In resisting policies, leaders have to carefully examine their own power and privilege and entitlement, and also that of their communities.   It’s a matter of asking where does resistance to these policies leave low-income communities and communities of color where folks don’t have the same kinds of social capital that they can lean on to get their kids into competitive schools and programs.  The truth is that without significant changes to how schools and communities are resourced, those kids will still be left out even if the tests and the standards went away today.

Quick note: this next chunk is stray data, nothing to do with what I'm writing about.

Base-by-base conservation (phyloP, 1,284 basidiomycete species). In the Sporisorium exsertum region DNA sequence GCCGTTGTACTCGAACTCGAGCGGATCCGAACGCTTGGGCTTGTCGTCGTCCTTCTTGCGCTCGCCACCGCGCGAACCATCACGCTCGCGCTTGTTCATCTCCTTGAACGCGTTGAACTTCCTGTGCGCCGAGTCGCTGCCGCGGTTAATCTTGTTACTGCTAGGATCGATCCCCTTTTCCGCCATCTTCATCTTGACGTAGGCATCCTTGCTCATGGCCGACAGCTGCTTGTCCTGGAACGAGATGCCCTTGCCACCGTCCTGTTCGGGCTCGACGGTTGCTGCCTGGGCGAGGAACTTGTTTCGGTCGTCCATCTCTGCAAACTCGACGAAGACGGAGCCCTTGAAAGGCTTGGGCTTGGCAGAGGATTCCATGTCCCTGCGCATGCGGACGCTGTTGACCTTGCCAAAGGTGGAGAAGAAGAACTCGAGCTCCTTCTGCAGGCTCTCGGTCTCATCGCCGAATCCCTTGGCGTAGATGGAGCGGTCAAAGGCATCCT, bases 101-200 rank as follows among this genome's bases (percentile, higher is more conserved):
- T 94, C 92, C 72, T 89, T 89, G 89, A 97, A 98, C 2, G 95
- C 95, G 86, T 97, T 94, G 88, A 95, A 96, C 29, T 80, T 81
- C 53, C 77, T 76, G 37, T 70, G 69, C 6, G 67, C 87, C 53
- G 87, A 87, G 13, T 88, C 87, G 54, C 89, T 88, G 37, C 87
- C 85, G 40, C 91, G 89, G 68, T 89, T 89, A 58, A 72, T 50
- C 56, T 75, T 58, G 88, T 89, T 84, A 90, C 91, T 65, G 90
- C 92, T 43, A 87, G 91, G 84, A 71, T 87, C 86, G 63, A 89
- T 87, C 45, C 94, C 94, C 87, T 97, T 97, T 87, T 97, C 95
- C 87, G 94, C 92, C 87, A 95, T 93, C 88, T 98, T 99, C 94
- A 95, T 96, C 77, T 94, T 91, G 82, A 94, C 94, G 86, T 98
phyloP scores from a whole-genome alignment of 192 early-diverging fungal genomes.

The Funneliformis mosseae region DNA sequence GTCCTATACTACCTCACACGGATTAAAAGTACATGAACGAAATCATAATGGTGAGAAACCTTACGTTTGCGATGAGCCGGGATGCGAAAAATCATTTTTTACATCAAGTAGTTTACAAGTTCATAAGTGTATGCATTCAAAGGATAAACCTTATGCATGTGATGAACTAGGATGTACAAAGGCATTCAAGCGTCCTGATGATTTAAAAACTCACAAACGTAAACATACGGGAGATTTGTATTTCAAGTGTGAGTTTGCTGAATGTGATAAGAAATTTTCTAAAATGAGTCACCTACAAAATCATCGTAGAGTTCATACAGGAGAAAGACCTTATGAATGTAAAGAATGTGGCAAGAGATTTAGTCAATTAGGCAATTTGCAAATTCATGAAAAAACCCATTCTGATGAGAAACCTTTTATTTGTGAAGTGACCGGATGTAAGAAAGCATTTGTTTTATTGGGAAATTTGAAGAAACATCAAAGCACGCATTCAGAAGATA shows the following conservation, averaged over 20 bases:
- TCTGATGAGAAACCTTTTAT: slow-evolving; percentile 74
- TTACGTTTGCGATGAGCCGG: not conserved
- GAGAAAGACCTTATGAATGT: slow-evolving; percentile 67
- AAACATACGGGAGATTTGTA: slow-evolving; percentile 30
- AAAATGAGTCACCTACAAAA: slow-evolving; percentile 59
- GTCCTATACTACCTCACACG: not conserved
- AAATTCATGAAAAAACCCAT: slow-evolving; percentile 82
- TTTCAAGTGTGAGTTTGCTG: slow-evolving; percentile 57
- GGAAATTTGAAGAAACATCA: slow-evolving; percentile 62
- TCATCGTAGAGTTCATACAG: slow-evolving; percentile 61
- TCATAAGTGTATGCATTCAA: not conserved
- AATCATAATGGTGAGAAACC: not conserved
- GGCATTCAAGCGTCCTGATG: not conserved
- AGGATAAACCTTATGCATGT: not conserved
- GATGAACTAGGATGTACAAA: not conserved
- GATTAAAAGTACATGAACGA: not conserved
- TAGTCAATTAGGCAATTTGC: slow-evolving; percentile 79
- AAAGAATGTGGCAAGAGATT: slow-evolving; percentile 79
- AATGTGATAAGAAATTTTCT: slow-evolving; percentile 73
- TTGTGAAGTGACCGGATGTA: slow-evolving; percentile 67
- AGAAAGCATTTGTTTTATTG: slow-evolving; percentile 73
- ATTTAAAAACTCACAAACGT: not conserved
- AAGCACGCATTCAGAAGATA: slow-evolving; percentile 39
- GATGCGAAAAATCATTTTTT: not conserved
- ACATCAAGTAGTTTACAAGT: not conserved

As parents and school leaders, we typically start from a point of self-interest when it comes to resisting policies and practices we believe are harmful to our children. And that makes perfect sense.  But moral leadership demands that school leaders move themselves and their communities beyond self-interest to a shared responsibility for the educational outcomes and advancement of all communities. King’s letter reminds us of the moral obligation of all leaders to take positions that aren’t always popular or easyAnd that includes extending our privilege to challenge all aspects of the dominant paradigms of education that have typically benefited more privileged and predominantly white communities over communities of color and low-income communities.  And it means engaging in partnerships and long-term commitment with other school leaders working in those communities where the stakes are truly the highest.  It means galvanizing and coalescing privileged communities to see beyond their own kids